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The Rev. Dwight Ramage; Minister Fought Segregation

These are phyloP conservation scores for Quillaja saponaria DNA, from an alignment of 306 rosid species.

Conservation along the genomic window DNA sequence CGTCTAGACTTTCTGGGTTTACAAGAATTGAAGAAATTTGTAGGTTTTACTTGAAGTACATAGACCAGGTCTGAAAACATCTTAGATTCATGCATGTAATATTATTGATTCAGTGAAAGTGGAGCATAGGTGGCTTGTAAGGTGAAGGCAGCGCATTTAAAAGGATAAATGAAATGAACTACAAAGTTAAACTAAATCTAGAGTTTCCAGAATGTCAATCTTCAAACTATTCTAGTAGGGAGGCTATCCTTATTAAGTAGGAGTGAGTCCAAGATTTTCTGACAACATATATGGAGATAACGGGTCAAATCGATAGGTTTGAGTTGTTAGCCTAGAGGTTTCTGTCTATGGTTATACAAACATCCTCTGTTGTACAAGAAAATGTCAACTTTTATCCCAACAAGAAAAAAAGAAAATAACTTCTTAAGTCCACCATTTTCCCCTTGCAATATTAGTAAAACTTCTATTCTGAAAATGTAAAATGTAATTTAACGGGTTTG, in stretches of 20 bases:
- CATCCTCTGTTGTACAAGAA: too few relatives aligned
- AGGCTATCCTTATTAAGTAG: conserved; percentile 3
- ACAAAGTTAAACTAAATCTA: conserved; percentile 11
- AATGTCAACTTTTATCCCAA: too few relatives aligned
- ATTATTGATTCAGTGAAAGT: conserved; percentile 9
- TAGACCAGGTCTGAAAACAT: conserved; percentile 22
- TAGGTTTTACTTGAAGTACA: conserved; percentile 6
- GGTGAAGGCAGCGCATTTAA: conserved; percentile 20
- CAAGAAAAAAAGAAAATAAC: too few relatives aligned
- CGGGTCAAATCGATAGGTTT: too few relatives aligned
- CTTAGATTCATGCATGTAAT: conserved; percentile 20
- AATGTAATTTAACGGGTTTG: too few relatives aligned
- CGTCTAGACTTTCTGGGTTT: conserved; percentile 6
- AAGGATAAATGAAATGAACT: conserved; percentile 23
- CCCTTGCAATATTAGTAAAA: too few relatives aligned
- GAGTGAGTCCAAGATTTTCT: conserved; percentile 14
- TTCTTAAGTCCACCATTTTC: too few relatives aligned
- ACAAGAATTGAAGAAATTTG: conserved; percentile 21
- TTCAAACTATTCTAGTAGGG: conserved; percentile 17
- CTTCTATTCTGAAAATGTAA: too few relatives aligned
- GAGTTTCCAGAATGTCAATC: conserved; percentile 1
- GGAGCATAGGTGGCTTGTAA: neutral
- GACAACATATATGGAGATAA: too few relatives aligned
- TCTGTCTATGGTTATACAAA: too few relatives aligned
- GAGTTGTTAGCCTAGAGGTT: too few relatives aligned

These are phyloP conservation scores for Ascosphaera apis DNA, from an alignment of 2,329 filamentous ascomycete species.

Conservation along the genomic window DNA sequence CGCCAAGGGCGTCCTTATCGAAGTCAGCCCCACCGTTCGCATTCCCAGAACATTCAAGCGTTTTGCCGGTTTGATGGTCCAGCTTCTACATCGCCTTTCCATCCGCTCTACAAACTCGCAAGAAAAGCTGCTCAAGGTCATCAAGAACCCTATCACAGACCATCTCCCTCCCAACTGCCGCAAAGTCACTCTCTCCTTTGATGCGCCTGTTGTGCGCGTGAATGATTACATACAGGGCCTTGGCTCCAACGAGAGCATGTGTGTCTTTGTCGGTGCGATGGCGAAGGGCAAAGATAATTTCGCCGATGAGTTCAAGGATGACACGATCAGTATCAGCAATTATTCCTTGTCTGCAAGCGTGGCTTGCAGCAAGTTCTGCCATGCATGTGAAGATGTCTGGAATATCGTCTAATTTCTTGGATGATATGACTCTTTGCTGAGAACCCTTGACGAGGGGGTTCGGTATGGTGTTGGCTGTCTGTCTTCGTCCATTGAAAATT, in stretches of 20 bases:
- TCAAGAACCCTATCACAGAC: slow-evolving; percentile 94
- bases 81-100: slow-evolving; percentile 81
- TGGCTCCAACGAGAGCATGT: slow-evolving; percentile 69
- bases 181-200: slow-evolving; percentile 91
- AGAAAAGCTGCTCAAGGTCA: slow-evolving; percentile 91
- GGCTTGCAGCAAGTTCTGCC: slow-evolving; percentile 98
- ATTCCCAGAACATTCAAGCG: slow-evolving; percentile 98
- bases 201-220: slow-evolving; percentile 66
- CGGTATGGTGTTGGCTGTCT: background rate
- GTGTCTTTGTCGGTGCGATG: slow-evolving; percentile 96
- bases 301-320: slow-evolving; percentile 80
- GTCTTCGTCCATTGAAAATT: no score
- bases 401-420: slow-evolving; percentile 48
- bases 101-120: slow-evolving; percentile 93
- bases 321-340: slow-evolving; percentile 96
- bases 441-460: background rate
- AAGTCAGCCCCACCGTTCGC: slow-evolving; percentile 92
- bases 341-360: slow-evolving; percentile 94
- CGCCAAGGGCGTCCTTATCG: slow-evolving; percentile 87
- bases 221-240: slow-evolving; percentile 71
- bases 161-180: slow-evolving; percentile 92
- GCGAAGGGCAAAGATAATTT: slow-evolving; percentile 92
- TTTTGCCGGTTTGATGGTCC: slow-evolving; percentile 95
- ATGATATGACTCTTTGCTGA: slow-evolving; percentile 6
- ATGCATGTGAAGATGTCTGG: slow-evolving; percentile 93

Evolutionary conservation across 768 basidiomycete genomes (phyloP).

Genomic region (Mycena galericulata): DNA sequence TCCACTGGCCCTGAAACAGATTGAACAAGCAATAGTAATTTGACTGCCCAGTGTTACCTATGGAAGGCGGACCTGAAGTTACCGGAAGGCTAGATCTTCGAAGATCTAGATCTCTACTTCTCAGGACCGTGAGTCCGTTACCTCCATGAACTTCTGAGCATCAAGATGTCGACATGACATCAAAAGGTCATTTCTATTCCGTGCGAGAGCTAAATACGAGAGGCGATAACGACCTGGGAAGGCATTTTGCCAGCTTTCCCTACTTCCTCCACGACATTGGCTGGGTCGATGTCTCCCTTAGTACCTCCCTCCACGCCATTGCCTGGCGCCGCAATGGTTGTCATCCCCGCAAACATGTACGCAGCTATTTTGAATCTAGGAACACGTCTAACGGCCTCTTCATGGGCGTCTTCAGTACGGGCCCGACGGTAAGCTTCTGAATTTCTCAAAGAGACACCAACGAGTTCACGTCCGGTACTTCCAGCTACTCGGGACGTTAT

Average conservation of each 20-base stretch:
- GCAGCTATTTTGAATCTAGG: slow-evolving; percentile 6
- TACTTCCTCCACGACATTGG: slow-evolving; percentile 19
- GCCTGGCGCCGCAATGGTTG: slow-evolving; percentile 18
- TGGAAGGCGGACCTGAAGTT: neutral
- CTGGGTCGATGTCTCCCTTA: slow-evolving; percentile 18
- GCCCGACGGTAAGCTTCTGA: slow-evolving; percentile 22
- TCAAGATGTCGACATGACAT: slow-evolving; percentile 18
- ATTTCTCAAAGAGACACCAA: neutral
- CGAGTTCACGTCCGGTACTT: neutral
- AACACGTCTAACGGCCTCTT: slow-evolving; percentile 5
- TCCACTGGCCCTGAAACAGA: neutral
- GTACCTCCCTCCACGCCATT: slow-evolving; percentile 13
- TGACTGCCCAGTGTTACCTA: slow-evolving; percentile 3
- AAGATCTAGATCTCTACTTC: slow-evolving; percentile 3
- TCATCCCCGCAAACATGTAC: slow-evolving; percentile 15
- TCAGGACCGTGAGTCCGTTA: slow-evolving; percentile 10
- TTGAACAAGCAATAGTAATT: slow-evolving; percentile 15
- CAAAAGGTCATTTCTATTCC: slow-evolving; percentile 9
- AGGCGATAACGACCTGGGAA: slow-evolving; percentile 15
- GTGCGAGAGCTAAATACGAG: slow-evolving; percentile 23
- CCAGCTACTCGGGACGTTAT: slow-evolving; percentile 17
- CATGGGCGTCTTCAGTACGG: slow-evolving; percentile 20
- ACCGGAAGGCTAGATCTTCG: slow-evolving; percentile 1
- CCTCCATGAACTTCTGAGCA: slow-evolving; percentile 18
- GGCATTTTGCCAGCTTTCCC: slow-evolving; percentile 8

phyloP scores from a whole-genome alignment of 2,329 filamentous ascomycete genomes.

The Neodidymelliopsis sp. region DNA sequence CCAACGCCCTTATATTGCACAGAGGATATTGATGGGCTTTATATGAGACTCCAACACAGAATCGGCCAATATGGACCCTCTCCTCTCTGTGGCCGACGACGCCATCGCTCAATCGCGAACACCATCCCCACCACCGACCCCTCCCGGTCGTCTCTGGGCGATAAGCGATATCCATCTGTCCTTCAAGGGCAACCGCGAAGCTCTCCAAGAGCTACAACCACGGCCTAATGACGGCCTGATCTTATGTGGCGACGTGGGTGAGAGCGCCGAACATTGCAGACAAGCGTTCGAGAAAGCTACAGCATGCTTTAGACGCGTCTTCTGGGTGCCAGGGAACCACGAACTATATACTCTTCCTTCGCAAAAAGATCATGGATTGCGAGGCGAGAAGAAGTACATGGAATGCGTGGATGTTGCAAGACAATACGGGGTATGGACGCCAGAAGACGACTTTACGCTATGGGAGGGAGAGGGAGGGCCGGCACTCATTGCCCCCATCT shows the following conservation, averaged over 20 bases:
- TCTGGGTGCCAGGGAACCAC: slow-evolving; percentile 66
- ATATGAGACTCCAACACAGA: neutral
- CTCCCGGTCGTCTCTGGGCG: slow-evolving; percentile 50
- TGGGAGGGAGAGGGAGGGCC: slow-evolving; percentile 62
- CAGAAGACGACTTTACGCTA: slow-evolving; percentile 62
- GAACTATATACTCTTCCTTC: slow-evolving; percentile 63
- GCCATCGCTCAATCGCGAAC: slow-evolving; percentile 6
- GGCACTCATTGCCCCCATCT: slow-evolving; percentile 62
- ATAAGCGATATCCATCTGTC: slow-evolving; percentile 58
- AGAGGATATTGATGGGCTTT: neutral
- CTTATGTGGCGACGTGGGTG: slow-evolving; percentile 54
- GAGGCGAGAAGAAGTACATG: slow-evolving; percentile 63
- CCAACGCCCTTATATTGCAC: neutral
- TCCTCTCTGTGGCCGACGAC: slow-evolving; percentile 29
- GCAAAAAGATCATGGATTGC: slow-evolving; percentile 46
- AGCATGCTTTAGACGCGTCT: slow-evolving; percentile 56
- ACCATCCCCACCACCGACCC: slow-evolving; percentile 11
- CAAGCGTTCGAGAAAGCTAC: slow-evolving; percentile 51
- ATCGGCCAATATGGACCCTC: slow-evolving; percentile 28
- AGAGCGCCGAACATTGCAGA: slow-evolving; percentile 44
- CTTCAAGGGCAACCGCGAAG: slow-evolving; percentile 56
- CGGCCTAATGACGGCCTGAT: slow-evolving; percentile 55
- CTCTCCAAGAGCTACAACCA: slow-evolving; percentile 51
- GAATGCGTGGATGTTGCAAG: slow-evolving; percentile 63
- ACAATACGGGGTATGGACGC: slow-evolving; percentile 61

The Rev. Dwight C. Ramage, 88, a Presbyterian minister and human relations pioneer who helped bring together segregated communities throughout Los Angeles County. Born in Adena, Ohio, Ramage was educated at Wooster College in Ohio and McCormick Theological Seminary in Chicago. After ministries in Montana and Washington state, he became youth director for the Seattle Council of Churches, and in the early 1940s worked with migrant workers in the Imperial and Coachella valleys. Eventually, Ramage settled his family in the San Gabriel Valley and began working for the Los Angeles County Probation Department. His efforts with young people in El Monte’s “Hicks Camp” Latino neighborhood helped integrate El Monte schools in 1952. Under what became the county Human Relations Commission, Ramage worked to bring together various racial and ethnic groups in a “town meeting” atmosphere to help dispel fear and prejudice. He helped develop citizen councils in about 70 communities and foster integrated facilities such as parks and community centers. Interrupting his work for a month in 1965, Ramage lived in an African American family’s home in Greenville, Miss., and worked for civil rights there. Ramage also helped create and chaired the United Nations Assn. of Southern California to promote international human relations. On May 3 in Arcadia.


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